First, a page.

광주흥신소 The missions and orbits of most spy satellites remain classified. But experts believe that modern visible-light cameras on U.S. satellites can, if conditions are right, read a license plate from space.
Such reconnaissance satellites gather data that analysts in centralized “factories” review for military and political purposes. But a delicate dance is underway about whether taxpayer dollars are being wisely spent or squandered.
Optical imaging satellites can see objects on the ground, even through clouds or in darkness. Often, the NRO will have several of these spacecraft overhead at any given time. They can’t read your house number, but they can tell whether a bicycle is parked in your driveway.
In the early days of satellite spying, wet film was used. The satellite took pictures, developed the film in orbit and transmitted TV scans back to Earth. That system was limited by the amount of film each satellite could carry, and it could take days, weeks or even months before people on the ground got a look at the images.
The first spy satellites to use digital cameras — the $1 billion KH-12s, for example — examined light in narrow bands of the electromagnetic spectrum, not just the visible one. That required multiple lenses, and each lens needed to be focused on a different wavelength.
Other types of spy 광주흥신소 satellites include polar-orbiting photoreconnaissance (POR) satellites that view a small, moving area of the surface at any given moment; infrared telescopes designed to detect missile launches and other events; and signals intelligence satellites (SIGINT), which are optimized for characterizing radar systems or for eavesdropping on communications. All of these satellites have sophisticated sensors and processing capabilities, which are continually improving to enable new capabilities.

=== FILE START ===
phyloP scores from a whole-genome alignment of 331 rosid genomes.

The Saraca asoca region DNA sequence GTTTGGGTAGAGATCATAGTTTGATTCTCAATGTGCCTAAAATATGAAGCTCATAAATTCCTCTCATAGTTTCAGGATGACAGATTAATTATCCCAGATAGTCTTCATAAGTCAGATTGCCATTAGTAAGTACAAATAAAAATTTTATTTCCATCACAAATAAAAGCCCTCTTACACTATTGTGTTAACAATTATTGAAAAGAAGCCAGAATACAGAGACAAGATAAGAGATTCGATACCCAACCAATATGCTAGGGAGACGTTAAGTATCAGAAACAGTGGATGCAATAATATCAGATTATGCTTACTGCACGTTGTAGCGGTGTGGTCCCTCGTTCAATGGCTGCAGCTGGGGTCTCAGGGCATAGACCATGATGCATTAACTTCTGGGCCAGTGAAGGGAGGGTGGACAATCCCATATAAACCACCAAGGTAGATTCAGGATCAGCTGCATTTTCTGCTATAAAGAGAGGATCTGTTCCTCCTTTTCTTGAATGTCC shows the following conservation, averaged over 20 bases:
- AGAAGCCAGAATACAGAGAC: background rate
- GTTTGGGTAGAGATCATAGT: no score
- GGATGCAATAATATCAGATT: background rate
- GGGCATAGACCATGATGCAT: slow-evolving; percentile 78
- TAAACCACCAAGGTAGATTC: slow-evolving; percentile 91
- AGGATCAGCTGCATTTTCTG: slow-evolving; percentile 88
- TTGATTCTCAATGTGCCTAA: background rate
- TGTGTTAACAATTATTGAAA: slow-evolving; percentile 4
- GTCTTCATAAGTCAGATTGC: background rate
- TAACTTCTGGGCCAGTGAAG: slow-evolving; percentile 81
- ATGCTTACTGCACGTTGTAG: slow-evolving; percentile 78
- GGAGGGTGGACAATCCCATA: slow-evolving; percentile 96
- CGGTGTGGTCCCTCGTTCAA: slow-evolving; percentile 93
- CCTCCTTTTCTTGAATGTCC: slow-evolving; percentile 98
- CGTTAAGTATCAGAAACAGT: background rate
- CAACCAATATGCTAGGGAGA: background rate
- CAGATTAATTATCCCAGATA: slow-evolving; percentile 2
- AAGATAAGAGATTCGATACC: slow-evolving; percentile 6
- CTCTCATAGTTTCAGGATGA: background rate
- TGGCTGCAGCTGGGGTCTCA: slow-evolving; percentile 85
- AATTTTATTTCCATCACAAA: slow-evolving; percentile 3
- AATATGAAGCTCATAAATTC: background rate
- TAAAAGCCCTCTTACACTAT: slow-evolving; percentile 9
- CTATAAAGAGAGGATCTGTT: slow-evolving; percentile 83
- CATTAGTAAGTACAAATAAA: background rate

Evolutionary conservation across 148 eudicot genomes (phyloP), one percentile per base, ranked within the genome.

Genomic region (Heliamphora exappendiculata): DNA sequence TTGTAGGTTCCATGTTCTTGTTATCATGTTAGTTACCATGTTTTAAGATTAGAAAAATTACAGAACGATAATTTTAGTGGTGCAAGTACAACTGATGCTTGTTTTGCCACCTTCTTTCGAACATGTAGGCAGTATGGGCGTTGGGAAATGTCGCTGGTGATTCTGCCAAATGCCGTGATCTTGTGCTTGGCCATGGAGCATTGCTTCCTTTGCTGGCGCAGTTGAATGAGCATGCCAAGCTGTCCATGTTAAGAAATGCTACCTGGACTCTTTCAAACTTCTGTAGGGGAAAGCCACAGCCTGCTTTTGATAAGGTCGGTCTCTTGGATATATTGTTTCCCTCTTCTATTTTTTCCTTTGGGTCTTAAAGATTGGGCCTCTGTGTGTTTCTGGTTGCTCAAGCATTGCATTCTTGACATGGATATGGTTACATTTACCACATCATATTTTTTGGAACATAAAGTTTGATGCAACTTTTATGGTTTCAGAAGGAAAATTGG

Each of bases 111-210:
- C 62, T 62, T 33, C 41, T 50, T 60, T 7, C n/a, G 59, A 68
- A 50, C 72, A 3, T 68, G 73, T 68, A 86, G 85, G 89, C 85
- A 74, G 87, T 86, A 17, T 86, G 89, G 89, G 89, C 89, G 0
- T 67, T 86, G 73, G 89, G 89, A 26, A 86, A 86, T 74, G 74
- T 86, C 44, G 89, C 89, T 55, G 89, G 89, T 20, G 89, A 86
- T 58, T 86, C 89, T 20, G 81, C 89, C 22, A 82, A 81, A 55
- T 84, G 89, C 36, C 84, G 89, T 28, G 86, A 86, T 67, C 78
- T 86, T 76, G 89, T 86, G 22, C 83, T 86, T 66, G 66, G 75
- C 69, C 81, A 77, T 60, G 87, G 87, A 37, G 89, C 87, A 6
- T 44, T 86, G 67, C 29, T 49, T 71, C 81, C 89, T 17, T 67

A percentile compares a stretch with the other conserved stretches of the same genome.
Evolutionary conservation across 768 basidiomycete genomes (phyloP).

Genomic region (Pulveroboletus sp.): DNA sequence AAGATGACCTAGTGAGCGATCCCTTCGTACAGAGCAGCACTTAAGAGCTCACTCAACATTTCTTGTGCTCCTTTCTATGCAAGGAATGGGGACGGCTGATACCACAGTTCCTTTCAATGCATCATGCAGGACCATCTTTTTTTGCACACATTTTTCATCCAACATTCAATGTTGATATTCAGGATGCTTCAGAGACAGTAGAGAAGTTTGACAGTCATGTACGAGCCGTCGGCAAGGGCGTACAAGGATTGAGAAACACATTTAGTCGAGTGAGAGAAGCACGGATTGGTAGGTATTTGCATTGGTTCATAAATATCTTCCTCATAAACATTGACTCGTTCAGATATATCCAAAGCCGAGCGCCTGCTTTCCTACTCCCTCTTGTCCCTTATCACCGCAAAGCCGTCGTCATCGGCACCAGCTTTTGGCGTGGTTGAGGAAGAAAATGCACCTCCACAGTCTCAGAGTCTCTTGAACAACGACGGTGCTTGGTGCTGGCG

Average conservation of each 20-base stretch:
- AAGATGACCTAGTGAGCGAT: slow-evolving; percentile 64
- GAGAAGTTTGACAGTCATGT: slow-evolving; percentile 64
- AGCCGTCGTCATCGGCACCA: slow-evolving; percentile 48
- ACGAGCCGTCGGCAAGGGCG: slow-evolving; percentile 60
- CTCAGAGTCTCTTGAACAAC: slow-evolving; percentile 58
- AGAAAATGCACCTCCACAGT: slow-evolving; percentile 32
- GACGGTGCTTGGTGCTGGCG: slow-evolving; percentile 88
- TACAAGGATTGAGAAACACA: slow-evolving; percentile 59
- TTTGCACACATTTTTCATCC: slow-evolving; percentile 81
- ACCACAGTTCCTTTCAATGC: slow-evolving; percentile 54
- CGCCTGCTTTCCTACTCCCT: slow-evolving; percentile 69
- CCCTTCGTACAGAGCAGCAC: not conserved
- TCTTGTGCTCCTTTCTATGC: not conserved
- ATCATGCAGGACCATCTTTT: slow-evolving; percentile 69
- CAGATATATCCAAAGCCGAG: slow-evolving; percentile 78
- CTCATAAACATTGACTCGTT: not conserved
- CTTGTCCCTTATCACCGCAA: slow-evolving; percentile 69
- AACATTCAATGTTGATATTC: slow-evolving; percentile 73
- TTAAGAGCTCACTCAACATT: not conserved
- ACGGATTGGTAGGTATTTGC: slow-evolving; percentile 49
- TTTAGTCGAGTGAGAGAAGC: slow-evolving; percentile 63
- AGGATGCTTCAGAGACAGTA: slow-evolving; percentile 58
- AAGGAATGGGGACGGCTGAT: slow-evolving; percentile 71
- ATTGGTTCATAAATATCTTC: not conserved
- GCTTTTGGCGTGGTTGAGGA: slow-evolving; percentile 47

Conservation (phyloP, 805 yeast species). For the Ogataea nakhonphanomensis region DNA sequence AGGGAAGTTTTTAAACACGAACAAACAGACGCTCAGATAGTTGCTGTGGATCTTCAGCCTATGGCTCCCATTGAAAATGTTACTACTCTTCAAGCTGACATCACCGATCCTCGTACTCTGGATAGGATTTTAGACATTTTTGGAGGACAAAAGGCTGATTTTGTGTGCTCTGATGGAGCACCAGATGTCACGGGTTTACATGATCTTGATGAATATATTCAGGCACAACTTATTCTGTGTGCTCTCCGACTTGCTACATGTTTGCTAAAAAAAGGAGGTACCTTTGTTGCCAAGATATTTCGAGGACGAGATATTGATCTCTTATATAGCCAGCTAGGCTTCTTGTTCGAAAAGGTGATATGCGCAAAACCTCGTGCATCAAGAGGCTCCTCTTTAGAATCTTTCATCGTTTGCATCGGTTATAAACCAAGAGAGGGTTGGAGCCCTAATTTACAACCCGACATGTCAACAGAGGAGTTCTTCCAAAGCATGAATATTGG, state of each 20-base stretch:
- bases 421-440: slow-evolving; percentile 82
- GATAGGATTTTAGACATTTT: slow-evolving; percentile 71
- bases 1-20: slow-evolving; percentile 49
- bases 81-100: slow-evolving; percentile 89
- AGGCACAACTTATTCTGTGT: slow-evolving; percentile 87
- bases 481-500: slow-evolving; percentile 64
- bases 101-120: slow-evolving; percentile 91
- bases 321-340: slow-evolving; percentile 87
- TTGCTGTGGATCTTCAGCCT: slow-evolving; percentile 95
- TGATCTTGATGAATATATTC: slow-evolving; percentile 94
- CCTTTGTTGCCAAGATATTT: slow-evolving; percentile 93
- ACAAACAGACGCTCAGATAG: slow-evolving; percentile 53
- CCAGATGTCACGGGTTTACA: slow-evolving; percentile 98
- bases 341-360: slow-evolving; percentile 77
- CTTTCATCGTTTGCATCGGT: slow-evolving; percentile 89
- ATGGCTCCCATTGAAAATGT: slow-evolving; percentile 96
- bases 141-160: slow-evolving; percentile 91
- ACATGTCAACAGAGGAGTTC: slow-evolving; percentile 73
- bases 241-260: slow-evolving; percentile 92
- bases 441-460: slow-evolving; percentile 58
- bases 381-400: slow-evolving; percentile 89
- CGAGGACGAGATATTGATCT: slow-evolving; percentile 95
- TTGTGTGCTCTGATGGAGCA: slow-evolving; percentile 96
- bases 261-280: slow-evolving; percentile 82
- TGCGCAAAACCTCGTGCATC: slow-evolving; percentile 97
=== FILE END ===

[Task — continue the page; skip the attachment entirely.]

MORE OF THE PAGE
Spy satellites have long used their powerful sensors to see what’s going on around Earth. They can scan the ground or track objects in the sky to gather information that might reveal the locations of a missile or a ship, for instance. They can also pick up the noises a country’s military makes as it moves vehicles and troops through its territory.
The US and its allies can now count between 339 and 485 military (or what’s referred to as “military-civilian”) satellites, depending on who you ask. These satellites, launched into secret orbits by space shuttles and Titan 4 rockets, are run by the National Reconnaissance Office headquartered in Chantilly, Virginia.
Some of these satellites, like USA-281, aka Topaz 5, can discern priceless details of a military’s infrastructure and weapons systems, even in the presence of clouds. This satellite, with its huge parabolic antenna that unfolds to a diameter of more than 100 meters, orbits at 36,000 kilometers (22,000 miles) high in a geosynchronous orbit along with commercial telecommunications satellites.
Radars work by sending out radio waves that hit the ground and are reflected back toward the satellite, where sensors detect the returning signal. During satellite design, engineers can optimize sensor parameters like wavelength and polarization to collect as much information as possible from the reflected signals, called backscatter. But even when the satellite’s view is clear, there can be geometric distortions, such as foreshortening. This happens because the radar-image plane is at an angle to the line from point A to point B, so slopes that are closer together appear steeper than ones that are farther apart.